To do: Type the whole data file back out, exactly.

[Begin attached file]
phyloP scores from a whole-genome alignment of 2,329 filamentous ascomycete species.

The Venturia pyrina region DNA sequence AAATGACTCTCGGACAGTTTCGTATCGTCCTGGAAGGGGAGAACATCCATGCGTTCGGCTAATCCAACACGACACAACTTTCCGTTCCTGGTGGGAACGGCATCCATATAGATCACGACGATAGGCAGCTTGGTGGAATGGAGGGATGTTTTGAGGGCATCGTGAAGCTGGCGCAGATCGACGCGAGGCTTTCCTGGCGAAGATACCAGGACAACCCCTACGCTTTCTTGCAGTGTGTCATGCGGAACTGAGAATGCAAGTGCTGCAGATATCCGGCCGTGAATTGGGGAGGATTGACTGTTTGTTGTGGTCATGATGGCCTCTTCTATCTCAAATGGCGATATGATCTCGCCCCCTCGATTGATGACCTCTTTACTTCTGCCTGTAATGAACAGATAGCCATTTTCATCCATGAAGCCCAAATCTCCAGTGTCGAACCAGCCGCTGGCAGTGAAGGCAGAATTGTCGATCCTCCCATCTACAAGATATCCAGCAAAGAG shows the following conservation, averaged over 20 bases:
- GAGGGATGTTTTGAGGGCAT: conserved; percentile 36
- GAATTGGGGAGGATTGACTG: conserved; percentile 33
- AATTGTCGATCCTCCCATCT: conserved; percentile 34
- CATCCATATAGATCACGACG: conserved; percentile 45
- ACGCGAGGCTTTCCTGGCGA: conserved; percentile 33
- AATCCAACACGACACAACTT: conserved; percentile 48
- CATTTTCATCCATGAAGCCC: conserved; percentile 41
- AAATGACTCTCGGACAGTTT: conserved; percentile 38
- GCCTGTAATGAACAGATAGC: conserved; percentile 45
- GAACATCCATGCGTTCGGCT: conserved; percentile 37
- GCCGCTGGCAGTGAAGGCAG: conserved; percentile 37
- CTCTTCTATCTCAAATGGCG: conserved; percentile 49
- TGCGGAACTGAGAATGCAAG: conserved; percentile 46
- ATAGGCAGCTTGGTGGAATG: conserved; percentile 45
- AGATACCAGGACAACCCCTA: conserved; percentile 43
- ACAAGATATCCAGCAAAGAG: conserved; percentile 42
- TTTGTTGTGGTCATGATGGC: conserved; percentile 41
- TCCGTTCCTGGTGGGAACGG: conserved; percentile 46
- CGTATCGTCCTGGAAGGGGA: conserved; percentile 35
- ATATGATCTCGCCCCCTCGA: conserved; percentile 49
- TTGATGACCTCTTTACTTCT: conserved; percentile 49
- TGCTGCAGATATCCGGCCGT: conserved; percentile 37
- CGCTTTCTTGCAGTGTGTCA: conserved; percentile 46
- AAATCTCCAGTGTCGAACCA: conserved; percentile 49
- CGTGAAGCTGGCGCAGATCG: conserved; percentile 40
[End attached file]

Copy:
phyloP scores from a whole-genome alignment of 2,329 filamentous ascomycete species.

The Venturia pyrina region DNA sequence AAATGACTCTCGGACAGTTTCGTATCGTCCTGGAAGGGGAGAACATCCATGCGTTCGGCTAATCCAACACGACACAACTTTCCGTTCCTGGTGGGAACGGCATCCATATAGATCACGACGATAGGCAGCTTGGTGGAATGGAGGGATGTTTTGAGGGCATCGTGAAGCTGGCGCAGATCGACGCGAGGCTTTCCTGGCGAAGATACCAGGACAACCCCTACGCTTTCTTGCAGTGTGTCATGCGGAACTGAGAATGCAAGTGCTGCAGATATCCGGCCGTGAATTGGGGAGGATTGACTGTTTGTTGTGGTCATGATGGCCTCTTCTATCTCAAATGGCGATATGATCTCGCCCCCTCGATTGATGACCTCTTTACTTCTGCCTGTAATGAACAGATAGCCATTTTCATCCATGAAGCCCAAATCTCCAGTGTCGAACCAGCCGCTGGCAGTGAAGGCAGAATTGTCGATCCTCCCATCTACAAGATATCCAGCAAAGAG shows the following conservation, averaged over 20 bases:
- GAGGGATGTTTTGAGGGCAT: conserved; percentile 36
- GAATTGGGGAGGATTGACTG: conserved; percentile 33
- AATTGTCGATCCTCCCATCT: conserved; percentile 34
- CATCCATATAGATCACGACG: conserved; percentile 45
- ACGCGAGGCTTTCCTGGCGA: conserved; percentile 33
- AATCCAACACGACACAACTT: conserved; percentile 48
- CATTTTCATCCATGAAGCCC: conserved; percentile 41
- AAATGACTCTCGGACAGTTT: conserved; percentile 38
- GCCTGTAATGAACAGATAGC: conserved; percentile 45
- GAACATCCATGCGTTCGGCT: conserved; percentile 37
- GCCGCTGGCAGTGAAGGCAG: conserved; percentile 37
- CTCTTCTATCTCAAATGGCG: conserved; percentile 49
- TGCGGAACTGAGAATGCAAG: conserved; percentile 46
- ATAGGCAGCTTGGTGGAATG: conserved; percentile 45
- AGATACCAGGACAACCCCTA: conserved; percentile 43
- ACAAGATATCCAGCAAAGAG: conserved; percentile 42
- TTTGTTGTGGTCATGATGGC: conserved; percentile 41
- TCCGTTCCTGGTGGGAACGG: conserved; percentile 46
- CGTATCGTCCTGGAAGGGGA: conserved; percentile 35
- ATATGATCTCGCCCCCTCGA: conserved; percentile 49
- TTGATGACCTCTTTACTTCT: conserved; percentile 49
- TGCTGCAGATATCCGGCCGT: conserved; percentile 37
- CGCTTTCTTGCAGTGTGTCA: conserved; percentile 46
- AAATCTCCAGTGTCGAACCA: conserved; percentile 49
- CGTGAAGCTGGCGCAGATCG: conserved; percentile 40